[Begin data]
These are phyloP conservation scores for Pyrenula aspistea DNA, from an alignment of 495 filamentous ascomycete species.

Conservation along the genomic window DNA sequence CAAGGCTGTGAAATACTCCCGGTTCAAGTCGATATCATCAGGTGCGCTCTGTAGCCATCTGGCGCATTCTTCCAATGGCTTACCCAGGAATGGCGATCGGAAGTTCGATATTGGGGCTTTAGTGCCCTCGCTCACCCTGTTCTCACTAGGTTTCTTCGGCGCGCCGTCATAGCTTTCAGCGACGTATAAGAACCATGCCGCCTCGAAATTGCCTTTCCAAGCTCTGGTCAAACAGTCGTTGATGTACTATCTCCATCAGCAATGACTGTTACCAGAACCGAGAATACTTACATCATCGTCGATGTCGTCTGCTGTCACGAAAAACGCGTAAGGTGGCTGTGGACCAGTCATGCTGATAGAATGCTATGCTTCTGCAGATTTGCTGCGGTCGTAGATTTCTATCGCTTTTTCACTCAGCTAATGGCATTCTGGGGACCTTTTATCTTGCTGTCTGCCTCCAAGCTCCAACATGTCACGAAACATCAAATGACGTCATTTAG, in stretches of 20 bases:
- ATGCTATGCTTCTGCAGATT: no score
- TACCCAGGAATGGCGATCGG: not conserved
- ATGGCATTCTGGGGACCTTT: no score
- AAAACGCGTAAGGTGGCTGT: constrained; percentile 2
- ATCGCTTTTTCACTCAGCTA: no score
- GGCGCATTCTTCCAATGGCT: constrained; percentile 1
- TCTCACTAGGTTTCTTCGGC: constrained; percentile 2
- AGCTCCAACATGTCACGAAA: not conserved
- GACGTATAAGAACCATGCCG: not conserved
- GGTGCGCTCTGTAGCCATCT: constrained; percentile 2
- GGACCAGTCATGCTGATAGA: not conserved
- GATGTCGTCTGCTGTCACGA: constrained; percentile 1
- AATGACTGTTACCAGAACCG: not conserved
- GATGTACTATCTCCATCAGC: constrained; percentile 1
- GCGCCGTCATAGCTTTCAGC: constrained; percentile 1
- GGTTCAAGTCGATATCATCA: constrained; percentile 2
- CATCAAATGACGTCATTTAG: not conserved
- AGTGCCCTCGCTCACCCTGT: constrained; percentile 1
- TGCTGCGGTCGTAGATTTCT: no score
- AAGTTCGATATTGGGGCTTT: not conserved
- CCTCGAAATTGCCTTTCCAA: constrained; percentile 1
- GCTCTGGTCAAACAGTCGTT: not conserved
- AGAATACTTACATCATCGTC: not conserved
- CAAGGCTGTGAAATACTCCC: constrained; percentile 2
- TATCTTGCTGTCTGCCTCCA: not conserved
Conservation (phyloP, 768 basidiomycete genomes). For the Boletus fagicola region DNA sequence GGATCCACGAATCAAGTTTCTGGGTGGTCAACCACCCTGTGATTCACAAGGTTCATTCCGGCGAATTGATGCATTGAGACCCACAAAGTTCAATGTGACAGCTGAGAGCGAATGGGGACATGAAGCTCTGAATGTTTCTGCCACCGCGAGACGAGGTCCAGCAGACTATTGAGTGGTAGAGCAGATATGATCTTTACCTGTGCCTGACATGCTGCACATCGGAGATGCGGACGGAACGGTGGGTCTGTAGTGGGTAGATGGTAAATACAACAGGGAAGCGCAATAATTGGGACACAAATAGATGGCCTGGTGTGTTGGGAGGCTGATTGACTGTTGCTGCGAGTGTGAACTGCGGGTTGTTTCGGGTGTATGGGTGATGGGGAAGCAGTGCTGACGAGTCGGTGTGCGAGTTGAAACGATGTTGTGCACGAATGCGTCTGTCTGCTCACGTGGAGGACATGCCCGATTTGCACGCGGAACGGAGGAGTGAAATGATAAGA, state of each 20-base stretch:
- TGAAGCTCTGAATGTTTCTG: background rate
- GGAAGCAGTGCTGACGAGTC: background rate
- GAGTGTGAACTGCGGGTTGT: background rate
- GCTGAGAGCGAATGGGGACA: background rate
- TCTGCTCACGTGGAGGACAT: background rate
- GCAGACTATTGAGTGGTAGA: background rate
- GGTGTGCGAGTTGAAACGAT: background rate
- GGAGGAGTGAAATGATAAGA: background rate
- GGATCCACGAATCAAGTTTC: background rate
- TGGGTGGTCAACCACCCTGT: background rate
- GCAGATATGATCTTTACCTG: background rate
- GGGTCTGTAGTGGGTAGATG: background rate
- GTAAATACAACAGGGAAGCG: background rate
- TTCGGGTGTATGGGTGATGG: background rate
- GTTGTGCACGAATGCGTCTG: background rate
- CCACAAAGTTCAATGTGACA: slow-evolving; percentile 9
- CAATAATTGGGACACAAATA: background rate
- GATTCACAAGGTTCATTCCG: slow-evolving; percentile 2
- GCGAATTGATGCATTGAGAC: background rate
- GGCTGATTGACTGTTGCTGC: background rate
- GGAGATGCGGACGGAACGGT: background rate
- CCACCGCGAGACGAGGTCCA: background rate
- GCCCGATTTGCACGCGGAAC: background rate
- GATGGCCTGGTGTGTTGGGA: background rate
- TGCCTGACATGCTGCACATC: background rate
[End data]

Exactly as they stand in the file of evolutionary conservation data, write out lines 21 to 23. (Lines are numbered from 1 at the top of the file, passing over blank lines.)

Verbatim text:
- TGCTGCGGTCGTAGATTTCT: no score
- AAGTTCGATATTGGGGCTTT: not conserved
- CCTCGAAATTGCCTTTCCAA: constrained; percentile 1